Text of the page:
Living in the computer age, we can scarcely envision today, one man embarking on a project of the scope and magnitude of The Biographical History of Waterloo Township without the aid of modern technology. For this monumental work records the stories of virtually all the families, most of Pennsylvania Dutch (German) origin, who made the long trek from Pennsylvania to Waterloo, seeking a new home in the early years of the nineteenth century. Doubtless, historian Ezra E. Eby (1850-1901) had some notion of the size of the undertaking, since he had already researched and published his own family history a few years before. But five years, and over 8500 entries later, when Eby finally laid down his pen and pencil, not only had he documented the stories of more than 135 families in Waterloo Township, he had also chronicled the history of their forefathers in Europe, recounted their voyages to the New World and detailed their lives on their Pennsylvania family farms. Remarkably, the information he had so diligently assembled was surprisingly accurate, collected first-hand from informants and descendants of the pioneers who were barely two, at most, three generations removed from their forebears who had made that legendary trip north.
So Eby could be justifiably proud of his ‘magnum opus’ in two volumes, which he published in 1895/6. Admittedly, he had “bestowed much time and labour” on it and he humbly submitted it to the public with the hope that it would prove “an interesting work for present and future generations”. Time has rendered this a gross understatement. But how could Eby have known that his Biographical History would become the definitive reference for genealogists, historians, curators, collectors, and scholars of the Pennsylvania-German folk culture in Waterloo Region – that it would prove to be a research tool unique in Ontario if not in all of Canada. He certainly could not have anticipated that a century of scholars would have consulted, quoted and referenced his work and still be astounded by the breadth, accuracy and comprehensiveness of the text, not to mention the vision and foresight of its author.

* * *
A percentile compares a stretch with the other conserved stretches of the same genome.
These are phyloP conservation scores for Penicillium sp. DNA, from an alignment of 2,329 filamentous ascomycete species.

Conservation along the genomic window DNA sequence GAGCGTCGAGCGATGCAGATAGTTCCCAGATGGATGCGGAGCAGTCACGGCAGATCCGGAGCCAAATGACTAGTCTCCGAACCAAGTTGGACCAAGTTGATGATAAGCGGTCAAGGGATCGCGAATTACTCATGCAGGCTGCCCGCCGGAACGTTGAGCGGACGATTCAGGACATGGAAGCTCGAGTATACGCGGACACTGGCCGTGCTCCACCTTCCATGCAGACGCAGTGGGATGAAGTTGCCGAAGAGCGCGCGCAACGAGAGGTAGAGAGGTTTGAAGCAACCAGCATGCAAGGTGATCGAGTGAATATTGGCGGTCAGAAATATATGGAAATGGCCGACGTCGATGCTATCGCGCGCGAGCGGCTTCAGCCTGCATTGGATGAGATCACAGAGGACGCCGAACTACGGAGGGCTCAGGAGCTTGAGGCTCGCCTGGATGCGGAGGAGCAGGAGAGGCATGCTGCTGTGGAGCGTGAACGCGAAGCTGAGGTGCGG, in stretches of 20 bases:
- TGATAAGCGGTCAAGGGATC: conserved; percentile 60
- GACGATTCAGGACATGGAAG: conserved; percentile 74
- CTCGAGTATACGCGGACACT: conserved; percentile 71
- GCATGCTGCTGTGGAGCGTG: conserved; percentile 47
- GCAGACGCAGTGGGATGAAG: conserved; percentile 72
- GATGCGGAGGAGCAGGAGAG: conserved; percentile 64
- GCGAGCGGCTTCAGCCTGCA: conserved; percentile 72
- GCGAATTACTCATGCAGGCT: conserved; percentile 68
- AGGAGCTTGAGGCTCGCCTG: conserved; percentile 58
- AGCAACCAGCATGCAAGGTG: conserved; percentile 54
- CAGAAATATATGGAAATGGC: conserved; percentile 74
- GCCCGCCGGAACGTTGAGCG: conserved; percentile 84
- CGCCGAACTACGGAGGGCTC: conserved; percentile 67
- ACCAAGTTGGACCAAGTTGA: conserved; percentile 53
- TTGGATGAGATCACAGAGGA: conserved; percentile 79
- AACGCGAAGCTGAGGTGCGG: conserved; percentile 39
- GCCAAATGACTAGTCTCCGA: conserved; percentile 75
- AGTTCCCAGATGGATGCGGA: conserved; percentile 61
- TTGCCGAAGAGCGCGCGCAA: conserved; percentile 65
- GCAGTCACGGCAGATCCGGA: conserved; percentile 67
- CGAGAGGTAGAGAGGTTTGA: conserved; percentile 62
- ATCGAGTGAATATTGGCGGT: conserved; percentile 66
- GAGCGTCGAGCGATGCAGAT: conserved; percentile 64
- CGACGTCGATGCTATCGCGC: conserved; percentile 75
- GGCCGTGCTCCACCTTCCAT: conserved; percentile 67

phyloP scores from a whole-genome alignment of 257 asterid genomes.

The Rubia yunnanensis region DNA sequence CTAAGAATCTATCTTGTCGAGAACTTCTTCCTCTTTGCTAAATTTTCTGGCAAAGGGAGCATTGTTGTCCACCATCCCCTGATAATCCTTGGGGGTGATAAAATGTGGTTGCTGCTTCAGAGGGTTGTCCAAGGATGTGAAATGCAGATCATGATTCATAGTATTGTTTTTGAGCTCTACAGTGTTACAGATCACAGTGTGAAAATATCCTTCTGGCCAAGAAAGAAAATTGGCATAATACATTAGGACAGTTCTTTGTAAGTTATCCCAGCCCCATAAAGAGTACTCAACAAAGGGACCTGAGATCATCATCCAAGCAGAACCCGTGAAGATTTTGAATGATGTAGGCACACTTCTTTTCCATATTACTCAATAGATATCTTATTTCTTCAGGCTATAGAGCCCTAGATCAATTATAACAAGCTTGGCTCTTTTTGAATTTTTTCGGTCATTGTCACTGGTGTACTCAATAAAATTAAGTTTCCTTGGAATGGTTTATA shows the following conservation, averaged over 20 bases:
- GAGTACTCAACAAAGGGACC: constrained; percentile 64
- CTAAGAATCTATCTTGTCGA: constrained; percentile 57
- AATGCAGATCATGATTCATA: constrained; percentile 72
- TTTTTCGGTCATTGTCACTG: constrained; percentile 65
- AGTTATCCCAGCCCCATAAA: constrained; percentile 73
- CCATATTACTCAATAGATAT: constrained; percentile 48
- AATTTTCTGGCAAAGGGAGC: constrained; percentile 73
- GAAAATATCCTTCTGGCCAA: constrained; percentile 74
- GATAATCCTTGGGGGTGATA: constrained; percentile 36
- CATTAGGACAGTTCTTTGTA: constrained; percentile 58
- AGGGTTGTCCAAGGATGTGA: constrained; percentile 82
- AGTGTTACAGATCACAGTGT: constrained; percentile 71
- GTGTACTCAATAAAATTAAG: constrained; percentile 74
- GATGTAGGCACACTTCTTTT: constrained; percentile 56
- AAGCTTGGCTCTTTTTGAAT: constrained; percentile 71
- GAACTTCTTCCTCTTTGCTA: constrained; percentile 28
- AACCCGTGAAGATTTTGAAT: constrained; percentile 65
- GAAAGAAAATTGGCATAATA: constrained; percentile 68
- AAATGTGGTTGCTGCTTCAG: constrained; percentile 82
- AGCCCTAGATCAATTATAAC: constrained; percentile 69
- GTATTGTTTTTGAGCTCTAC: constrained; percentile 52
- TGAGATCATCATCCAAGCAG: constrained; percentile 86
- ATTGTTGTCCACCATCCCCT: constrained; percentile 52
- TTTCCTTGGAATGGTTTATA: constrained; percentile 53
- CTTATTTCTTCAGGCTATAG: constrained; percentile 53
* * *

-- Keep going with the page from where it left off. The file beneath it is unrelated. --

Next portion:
But Ezra Eby was perfectly positioned to accomplish the daunting task of recording the history of Waterloo’s founding families; Eby lived and worked among the very people whose stories he sought to capture and record. As grandson of the well-known and respected Mennonite leader, Bishop Benjamin Eby, Ezra Eby was himself, steeped in the Pennsylvania-German folk culture and its blood flowed in his veins. Moreover, his grandfather’s writing, preaching and scholarship had been an inspiration, influencing him to become a teacher and publisher and eventually, as his Biographical History indicates, a historian and genealogist.
When one examines the original manuscript which is preserved in the Joseph Schneider Haus Museum collections, one would have to add ‘penman’ to Eby’s obvious attributes, for true to professional form, he had developed an elegant teacher’s hand, as legible as it is beautiful. Entries were written long-hand in pencil or pen on lined foolscap, numbered, grouped by family and bundled together. Each family section has a brief historical prologue, some have pedagogical charts and some are still encircled by the piece of common kitchen string that separated family from family in the impressive, 10 inch high manuscript. It has an awe-inspiring presence today, inviting the curious to dip into its pages to experience first-hand its tangible, present past.
A Biographical History of Waterloo Township remains today the incredible accomplishment it was a century ago and the indispensable resource it has become over the years, for both amateur and professional historian. And yes, it is the envy of the descendants of the Continental Germans who by 1825, in great numbers, had joined the German-speaking Pennsylvania founders of Waterloo region, but whose stories have, regretfully, in large part gone unrecorded.
This digitized edition restores to the public, this indispensable research tool which has, for many years, been inaccessible to the community-at-large. The genealogical data has been programmed for detailed searches, as has the original introduction but in addition, selected family records have been enriched with supplementary information provided by partner organizations throughout the Region. To individuals in the Baumann, Clemens, Eby, Hallman, Schneider and Shantz families have been added digitized copies of documents, photographs, cemetery records, entries of related material culture, maps etc. as a pilot that could point the way for future activity to further develop the educational potential of the resource.